Thursday, August 26, 2010

Review of Lester and Me by Stephen Seretan

lesterandme “Lester and Me” by Stephen Seretan
84 pgs. Available from http://lesterandme.com

When I read this, I was amazed at how much truth could be told so simply. Very, very few of us ever get to meet a real Master in the flesh – and Seretan has done so.

You only have to look up those people who are still around who did talk with Lester Levenson in his Sedona days to verify that this was one incredible being. As well, copies of Levenson’s recorded lectures are available, as well as some rare videos.

What Seretan offers as well is the personal glimpse into how Levenson affected his life – and what he went through on his own road to greater understanding of himself and why his own world was working as it did.

Now much of this book could be straight out of a sci-fi novel – and in fact, it has all the makings of a good movie. The characters, the pathos, as well as the ultimate triumph possible where Seretan actually did understand Levenson and took it to heart.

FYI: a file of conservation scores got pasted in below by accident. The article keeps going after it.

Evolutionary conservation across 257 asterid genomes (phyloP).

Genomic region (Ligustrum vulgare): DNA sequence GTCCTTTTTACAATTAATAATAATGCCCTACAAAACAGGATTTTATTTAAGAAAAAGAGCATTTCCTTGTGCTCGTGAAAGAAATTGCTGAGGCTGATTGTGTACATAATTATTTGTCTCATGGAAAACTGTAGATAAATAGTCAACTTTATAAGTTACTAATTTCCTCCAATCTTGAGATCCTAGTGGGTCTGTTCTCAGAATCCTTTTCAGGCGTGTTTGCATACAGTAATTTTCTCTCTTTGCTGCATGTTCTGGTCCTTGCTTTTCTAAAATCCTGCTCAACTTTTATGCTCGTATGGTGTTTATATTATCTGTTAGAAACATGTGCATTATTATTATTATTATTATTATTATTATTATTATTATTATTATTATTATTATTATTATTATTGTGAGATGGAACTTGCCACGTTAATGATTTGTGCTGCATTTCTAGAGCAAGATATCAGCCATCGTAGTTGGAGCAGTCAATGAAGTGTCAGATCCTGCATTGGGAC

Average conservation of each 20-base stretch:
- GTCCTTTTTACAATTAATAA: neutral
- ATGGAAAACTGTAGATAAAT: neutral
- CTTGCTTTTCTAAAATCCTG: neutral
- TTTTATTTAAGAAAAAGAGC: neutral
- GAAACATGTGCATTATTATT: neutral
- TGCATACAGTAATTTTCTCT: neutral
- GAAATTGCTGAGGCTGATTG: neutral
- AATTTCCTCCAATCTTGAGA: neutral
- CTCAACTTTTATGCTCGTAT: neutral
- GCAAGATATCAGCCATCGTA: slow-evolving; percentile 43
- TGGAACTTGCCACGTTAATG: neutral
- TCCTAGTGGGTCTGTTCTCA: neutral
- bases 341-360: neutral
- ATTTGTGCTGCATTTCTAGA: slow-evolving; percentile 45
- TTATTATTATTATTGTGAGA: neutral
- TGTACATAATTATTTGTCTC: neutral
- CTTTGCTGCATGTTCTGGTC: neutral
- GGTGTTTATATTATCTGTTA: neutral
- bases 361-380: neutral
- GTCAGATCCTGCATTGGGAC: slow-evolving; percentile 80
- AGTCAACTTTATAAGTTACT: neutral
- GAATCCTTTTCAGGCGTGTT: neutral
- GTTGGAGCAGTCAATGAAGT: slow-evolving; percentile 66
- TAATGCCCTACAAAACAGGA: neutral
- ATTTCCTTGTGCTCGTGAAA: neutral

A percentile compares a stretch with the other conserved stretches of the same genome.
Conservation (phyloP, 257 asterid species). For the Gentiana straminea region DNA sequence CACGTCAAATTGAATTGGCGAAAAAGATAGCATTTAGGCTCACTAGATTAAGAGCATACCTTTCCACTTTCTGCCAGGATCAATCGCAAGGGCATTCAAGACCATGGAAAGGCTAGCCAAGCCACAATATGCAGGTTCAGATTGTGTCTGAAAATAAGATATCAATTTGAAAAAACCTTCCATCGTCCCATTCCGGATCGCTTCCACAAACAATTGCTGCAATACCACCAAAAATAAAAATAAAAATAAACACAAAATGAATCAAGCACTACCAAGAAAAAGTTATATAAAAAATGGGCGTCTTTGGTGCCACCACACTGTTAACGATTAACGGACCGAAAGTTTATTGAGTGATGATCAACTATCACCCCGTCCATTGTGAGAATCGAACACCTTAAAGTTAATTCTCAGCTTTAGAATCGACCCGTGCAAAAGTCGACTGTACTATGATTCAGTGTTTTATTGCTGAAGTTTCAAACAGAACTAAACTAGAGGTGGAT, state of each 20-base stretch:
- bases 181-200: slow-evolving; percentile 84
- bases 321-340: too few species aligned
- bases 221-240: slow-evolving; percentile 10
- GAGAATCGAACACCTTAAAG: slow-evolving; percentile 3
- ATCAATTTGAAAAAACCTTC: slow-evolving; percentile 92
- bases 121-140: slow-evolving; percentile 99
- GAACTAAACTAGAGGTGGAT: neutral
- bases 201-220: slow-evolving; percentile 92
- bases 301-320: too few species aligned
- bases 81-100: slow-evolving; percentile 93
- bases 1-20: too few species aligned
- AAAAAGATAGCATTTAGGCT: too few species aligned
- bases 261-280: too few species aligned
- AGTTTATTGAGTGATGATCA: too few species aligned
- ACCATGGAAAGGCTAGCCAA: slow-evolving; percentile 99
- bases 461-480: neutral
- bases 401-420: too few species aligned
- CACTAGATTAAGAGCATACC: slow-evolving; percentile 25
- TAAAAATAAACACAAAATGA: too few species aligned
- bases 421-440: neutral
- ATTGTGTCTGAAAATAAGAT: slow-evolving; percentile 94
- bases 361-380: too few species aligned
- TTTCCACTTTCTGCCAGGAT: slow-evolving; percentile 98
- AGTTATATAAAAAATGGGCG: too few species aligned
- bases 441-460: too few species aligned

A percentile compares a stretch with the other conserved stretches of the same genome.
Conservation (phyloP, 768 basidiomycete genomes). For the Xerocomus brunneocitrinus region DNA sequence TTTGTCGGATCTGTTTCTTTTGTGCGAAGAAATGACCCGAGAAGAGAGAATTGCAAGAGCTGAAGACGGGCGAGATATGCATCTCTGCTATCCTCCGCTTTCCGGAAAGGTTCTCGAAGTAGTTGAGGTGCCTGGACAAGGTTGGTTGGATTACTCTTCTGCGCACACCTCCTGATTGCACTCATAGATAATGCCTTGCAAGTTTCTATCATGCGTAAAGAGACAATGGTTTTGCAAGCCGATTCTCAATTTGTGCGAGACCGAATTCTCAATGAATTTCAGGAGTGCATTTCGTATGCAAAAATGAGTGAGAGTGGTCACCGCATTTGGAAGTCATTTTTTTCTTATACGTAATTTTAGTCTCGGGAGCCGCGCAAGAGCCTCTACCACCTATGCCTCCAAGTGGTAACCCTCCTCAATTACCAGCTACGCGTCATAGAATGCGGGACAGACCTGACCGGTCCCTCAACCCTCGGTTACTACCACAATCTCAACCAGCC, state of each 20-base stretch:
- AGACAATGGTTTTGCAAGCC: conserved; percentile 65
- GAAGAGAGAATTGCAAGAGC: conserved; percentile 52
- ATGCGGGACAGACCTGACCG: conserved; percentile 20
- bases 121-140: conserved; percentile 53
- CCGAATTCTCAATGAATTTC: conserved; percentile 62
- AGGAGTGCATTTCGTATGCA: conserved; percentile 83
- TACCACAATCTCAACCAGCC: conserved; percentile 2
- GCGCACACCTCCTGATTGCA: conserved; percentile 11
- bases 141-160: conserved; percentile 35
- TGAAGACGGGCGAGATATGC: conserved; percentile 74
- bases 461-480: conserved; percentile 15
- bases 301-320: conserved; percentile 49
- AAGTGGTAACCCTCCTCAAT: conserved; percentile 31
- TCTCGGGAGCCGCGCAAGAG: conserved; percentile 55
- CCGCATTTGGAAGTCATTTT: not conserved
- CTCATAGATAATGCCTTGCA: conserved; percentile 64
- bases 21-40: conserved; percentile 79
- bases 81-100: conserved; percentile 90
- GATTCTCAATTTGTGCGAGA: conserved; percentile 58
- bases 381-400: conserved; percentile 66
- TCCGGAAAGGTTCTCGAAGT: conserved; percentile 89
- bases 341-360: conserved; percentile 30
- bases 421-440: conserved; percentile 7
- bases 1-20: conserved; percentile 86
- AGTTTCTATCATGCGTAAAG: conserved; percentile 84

For instance, when he couldn’t get into an advanced class, Seretan applied the techniques he learned and got into the Inn where it was being delivered, then called Levenson – who arrived in his room and gave him more personal attention then he would have gotten in that seminar. However, Lester himself had to point out how much of a remarkable event Seretan just created for himself – and yet chided him that instead of getting that room at a sizeable discount (as he had) he could have gotten the room for free.

There are other tales of supernatural events, and out-of-body experiences, even UFO encounters. But there isn’t space here to tell these tales.

My own understanding of Lester’s work is simple, but indirect. And too many times, a person of this magnitude is simply lionized and sanitized for public consumption by those who would profit off their memories.

Seretan, in his own style, just tells about his friend and mentor as he met him and as he knew him. To him, Lester would pull no punches. One time, he told Stephen in front of a whole class that he would make better progress if he taped his mouth shut. But the meaning – even if it seemed to hurt – was obvious to Seretan, and assisted him to understand himself on a deeper level.

And for those who may be familiar with Hale Dwoskin or Larry Crane’s or others’ re-telling of Levenson’s story, it is really requisite that you get this book to get the honest, inside story of the very real Lester Levenson.

You might even see a new side of yourself.